Lorraine Bach

I am a graduate of the University of Arkansas at Fayetteville with a B.A. and M.Ed. degrees. My husband and I live in Rogers and dote on our two grandchildren. I am so pleased to have found a home at NWACC and enjoy teaching here immensely.

Writing Tip

I am a strong proponent of writing an informal outline before beginning to draft a paper. It is essential to first write the outline in order to organize your thoughts and decide how you will develop your paragraphs. Use phrases to list your main ideas in the introduction, body, and conclusion. Then jot down examples and details to support each main idea. Be sure to include your thesis statement in your introduction. An outline is your roadmap directing you to stay on point and help avoid repetition. Writing is a process; don’t forget the important step of outlining at the beginning.


DeLani Bartlette

When I'm not teaching Fundamentals of Journalism or English Comp, I'm a freelance writer. I have a master’s degree in journalism, with a focus was creative non-fiction writing. My biggest literary influences are Mary Roach, John McPhee, Dave Barry and Hunter S. Thompson.

Writing Tip

Once you've created your outline, write the body of your essay first. Save the introduction and conclusion for last! Often it's easier to sum up the essay after you've written the "meat" of it.



Christopher Beaumont


Writing Tip



Sabrina Chesne

I received my B.A. from U. of Southern California, where I took a class in poetry writing and happened to be pretty good. My writing led me to the University of Arkansas and a new understanding of the world: I now say grocery store instead of market, grill instead of barbeque, and tag instead of license plate. At the U. of Arkansas, I earned M.F.A. and M.P.A. degrees.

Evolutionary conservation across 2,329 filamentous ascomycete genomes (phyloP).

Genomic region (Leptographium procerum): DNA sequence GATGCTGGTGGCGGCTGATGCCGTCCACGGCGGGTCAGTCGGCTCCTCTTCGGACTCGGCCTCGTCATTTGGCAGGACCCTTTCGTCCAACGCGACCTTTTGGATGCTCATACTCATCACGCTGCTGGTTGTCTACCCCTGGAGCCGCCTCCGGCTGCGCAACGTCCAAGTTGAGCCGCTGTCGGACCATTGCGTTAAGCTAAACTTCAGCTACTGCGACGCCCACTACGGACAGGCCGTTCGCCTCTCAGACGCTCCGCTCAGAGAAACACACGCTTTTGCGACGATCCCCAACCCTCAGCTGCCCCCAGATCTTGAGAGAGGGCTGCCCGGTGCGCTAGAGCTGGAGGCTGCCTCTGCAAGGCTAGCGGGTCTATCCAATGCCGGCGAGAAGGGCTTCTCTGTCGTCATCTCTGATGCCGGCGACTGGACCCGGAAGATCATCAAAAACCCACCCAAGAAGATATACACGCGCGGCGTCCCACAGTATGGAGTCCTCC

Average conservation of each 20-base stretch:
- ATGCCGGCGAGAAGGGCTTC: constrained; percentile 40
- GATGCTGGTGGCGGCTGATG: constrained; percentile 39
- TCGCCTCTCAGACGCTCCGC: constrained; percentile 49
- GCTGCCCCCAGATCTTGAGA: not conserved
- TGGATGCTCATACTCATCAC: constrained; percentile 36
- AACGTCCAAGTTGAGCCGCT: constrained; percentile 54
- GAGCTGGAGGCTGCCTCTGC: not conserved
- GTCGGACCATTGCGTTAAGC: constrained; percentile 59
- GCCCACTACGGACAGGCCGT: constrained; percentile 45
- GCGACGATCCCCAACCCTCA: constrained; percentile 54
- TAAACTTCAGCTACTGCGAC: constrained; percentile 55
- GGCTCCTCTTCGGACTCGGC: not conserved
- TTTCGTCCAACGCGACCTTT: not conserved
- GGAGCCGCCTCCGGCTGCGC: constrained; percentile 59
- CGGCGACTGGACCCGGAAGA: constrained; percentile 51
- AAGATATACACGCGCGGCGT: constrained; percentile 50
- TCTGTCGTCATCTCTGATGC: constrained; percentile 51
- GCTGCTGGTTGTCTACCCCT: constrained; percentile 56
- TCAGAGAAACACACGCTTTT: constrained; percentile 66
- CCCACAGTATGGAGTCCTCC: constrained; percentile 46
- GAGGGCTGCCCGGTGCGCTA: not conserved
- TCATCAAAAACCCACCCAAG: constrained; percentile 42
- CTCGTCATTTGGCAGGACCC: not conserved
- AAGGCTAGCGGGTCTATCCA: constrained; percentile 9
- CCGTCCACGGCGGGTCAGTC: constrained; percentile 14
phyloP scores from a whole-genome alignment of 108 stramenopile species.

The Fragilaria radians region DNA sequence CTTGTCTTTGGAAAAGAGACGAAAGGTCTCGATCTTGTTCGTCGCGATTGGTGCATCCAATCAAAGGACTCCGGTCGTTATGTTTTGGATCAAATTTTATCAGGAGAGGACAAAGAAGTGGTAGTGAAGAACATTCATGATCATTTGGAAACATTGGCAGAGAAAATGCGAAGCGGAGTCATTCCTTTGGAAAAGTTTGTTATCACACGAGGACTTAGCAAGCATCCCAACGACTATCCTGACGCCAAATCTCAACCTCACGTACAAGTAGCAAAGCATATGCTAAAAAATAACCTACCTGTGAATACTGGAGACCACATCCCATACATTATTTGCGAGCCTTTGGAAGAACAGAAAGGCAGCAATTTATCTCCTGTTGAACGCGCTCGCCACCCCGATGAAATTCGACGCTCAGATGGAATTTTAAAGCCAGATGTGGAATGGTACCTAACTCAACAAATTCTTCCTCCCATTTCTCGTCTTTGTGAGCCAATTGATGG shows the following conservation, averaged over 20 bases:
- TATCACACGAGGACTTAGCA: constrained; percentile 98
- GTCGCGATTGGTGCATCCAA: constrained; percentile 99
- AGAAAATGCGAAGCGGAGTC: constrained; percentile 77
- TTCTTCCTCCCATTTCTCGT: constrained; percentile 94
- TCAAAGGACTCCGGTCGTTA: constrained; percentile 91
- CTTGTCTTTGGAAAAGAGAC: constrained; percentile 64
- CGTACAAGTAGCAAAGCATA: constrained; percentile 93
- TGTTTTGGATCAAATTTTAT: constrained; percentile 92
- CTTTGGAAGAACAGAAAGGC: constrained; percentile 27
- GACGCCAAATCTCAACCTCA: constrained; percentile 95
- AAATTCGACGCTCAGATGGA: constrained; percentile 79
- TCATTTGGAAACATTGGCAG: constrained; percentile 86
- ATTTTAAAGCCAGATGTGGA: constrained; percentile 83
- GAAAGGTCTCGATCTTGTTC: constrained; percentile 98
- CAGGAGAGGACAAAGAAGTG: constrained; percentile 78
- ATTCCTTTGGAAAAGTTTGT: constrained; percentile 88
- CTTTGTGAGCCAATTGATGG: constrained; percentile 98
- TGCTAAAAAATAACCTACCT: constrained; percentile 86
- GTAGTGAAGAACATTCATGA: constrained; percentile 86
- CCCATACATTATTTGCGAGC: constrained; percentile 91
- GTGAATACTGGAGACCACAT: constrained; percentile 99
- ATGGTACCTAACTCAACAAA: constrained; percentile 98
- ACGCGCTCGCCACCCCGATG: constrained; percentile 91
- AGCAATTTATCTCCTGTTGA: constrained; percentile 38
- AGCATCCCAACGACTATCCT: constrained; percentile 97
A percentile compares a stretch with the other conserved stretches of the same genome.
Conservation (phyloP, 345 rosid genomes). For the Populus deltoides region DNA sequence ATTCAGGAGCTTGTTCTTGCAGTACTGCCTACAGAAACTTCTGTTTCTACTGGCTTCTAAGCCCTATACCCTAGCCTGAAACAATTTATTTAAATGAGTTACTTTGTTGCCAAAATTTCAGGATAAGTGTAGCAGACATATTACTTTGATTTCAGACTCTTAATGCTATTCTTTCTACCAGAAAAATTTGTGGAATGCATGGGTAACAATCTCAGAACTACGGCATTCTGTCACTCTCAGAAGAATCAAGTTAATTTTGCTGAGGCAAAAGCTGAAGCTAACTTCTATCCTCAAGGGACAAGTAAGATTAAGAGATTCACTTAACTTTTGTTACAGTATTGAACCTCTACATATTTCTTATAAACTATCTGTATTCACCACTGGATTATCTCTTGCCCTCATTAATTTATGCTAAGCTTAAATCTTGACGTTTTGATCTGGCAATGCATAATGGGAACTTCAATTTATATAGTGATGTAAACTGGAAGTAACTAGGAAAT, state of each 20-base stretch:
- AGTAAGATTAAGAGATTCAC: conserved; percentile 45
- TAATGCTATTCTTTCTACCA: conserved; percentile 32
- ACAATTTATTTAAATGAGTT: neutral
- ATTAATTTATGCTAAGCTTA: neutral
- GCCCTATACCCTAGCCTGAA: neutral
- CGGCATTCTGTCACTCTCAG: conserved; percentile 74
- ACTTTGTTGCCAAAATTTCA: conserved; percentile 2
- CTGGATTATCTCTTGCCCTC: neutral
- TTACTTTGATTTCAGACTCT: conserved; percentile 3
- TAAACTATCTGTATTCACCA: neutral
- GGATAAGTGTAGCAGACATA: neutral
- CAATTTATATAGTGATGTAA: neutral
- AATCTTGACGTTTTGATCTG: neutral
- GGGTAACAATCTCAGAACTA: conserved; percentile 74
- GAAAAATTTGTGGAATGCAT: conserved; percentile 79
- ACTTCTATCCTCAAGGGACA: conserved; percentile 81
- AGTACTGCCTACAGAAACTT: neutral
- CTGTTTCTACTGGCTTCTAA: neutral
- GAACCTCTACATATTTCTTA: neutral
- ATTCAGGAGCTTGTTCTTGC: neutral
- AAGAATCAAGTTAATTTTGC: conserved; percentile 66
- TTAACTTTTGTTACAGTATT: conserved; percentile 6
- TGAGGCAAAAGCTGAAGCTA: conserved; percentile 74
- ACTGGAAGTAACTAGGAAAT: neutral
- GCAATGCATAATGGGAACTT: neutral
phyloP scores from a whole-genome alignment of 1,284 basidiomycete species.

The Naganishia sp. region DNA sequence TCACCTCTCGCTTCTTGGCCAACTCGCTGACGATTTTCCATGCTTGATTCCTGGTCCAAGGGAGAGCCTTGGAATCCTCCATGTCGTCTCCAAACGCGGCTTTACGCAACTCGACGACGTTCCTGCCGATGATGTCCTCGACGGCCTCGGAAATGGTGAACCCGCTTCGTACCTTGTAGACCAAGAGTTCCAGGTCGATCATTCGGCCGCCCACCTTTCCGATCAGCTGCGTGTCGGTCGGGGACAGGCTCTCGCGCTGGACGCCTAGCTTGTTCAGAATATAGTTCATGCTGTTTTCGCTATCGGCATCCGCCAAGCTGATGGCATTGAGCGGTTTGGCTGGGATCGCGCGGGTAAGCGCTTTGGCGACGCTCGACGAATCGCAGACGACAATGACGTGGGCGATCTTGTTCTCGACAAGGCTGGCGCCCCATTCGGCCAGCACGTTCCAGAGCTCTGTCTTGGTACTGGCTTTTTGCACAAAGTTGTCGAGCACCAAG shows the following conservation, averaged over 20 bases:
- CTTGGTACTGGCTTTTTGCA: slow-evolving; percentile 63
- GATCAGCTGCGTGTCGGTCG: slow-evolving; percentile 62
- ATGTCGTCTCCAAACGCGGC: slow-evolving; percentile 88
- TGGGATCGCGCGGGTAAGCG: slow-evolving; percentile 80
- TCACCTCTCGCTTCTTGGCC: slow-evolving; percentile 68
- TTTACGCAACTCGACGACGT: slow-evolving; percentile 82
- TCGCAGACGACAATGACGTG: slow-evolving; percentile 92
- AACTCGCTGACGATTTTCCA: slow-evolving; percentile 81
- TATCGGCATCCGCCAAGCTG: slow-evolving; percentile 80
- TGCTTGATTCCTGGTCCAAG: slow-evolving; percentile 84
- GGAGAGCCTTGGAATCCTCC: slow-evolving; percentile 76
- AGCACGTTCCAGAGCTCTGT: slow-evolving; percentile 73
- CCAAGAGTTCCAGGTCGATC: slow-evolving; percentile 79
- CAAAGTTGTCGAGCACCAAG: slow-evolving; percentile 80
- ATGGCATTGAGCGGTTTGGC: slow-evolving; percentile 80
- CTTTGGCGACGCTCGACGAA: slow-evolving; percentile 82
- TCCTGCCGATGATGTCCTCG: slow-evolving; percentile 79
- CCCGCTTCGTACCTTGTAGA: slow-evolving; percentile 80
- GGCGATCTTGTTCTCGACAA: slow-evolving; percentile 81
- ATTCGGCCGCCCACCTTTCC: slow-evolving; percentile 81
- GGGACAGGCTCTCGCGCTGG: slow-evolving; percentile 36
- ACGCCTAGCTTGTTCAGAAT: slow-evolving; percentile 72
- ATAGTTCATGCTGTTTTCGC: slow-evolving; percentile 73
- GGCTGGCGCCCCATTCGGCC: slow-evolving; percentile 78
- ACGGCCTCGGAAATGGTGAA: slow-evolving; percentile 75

I read whenever I can and don’t have cable, though I did watch all four seasons of Friday Night Lights on nbc.com. in close to one sitting. I really like teaching writing and helping students understand how much power they can gain by learning how to write well.
Writing Tip

Essays worth reading don’t always say something new; they do, however, say something in a new way. Finding that new way, that new angle or new perspective, is the writer’s job. Most college instructors want to read informative and interesting essays.
Imagine reading sixty-five essays on one short story. That’s what instructors do; they read a lot of essays about the same topic. Your job is to make your essay different from the other sixty-five. Try to make every assignment important to you in some way. If you can get yourself to want to write about the topic, the essay will convey that enthusiasm to your audience. Then, that enthusiasm and interest will convey itself in the words you choose, the sentences you create, and the point you make.
Good writing recognizes the importance of the writer’s perspective.














Melissa Ford

Writing Tip


























For more information, questions, or to comment on this website, please contact Lorraine Bach.